The awkwardness during the impromptu sex scene between Cerina Vincent and Rider Strong drew from the genuine awkwardness between the two actors at the time - particularly their involuntary bodily responses to the "action". Strong reportedly said to Vincent, while the scene was being filmed that it was "Very Unsexy." His character seems to have the exact same sentiments.
Early attempts to sell the script were unsuccessful because studios felt that the horror genre had become unprofitable. In 1996, Scream (1996) was released to great success, leading studios to once again become interested in horror properties. Eli Roth still could not sell his script, as studios told him that it should be more like Scream (1996). Many potential financiers also found the film's content to be unsettling, including not only the gore but also the use of the word "nigger" early in the film.
The bathtub scene was unpleasant for Cerina Vincent, as she was naked on a freezing cold set sitting in a cold bathtub full of goo and fake blood associated with her prosthetic makeup. While completely sanitary, Cerina reveals on the DVD commentary that it felt extremely ickky.
The original release had a brief mention at the end by the authorities about "finding a dead body in the basement", with no explanation to the audience about who they were talking about. This refers to a deleted scene where Paul throws one of the dying rednecks who were trying to kill him in to the cabins previously unseen basement.
Cerina Vincent's depressed demeanour during her final scenes (after Jeff breaks up with her) was enhanced by the filming conditions - It was well after midnight for most of those scenes and the set was freezing cold. As if that wasn't enough, she was naked for most of those scenes. Also, she hadn't even expected to film those scenes on that particular day. Some accidents on set meant that the filming schedule had to be changed on the fly, meaning that Cerina suddenly had to prepare for sex and nude scenes she thought weren't being filmed for some time yet.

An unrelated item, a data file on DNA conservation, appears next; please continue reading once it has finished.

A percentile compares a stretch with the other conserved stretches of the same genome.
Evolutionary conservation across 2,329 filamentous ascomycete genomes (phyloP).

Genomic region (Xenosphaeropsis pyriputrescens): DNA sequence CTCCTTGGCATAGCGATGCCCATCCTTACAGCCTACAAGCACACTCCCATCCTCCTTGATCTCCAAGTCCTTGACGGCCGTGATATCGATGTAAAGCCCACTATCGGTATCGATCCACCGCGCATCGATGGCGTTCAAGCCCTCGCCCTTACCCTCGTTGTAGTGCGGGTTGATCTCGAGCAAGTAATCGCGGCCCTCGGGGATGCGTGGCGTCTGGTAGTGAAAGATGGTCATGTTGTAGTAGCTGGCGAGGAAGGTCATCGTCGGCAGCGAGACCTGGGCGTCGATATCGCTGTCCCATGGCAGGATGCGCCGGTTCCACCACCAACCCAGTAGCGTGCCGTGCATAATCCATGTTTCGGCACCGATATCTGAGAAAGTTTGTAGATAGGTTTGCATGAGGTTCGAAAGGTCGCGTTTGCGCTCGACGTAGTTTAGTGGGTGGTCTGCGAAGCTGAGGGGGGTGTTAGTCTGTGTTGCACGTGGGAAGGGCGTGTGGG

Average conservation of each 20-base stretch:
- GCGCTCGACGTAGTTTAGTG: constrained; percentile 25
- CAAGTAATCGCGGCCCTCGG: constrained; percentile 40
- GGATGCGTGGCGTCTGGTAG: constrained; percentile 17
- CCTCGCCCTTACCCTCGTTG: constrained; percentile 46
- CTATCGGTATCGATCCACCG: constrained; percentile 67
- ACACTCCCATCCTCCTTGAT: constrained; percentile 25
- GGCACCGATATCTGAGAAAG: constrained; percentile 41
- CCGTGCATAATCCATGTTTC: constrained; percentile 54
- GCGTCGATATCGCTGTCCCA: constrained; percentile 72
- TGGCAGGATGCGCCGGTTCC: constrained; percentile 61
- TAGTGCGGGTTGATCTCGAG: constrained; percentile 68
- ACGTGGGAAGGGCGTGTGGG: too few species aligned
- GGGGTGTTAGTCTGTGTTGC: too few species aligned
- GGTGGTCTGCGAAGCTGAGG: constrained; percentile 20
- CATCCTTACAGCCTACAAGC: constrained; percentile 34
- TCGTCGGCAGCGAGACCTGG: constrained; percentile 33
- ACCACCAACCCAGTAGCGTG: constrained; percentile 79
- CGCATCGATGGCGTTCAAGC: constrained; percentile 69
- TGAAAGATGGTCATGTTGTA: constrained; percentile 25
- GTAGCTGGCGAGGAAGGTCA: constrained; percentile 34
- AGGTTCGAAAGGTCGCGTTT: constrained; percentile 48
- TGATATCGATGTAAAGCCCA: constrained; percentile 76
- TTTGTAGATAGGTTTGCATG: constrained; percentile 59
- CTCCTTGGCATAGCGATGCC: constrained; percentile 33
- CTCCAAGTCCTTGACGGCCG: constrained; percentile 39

Eli Roth co-wrote the film with friend and former NYU roommate Randy Pearlstein in 1995 while Roth was working as a production assistant for Private Parts (1997). He was hired as a nighttime production assistant to Howard Stern, where his job mostly required waking Stern up in the morning.
Perhaps the most iconic scene from this movie is the "Pancakes" scene, where Dennis jumps around performing karate moves while screaming "PANCAKES!", for no reason. If you look closely (you probably need to pause the movie) during the later scene where Paul sees the giant rabbit in the hospital, you can see that the rabbit is offering Dennis some pancakes.
Sex and death are associated with each other numerous times in this film. The first sex scene between Jeff and Marcy is inter-spliced with shots of Bert shooting squirrels. The second sex scene between Marcy and Paul is inter-spliced with a shot of seriously ill Karen decomposing. And the scenes where Paul lays dying of the disease in a hospital bed are inter-spliced with scenes of him kissing his bikini-clad girlfriend. Also, Marcy gives a notorious speech about how the only thing a dying person would want to do is have one last screw. It is implied that by not using a condom while they had sex, Marcy passed the deadly illness to Paul. Also, of the four main cast members who got the disease, Karen was revealed to be ill when Paul was touching her in a sexual manner, Marcy's first telltale wounds came from marks Paul made when he squeezed her back hard while they had sex, and Bert and Paul first discovered lesions near their groins.
Jeff's fate is similar to Ben's fate in Night of the Living Dead (1968). Ben survives in the film by not getting infected or killed but is gunned down by mistake by the police and incinerated with the zombified corpses. Similarly, Jeff survives the outbreak of the flesh eating virus but is also killed by the local police & incinerated with his friends.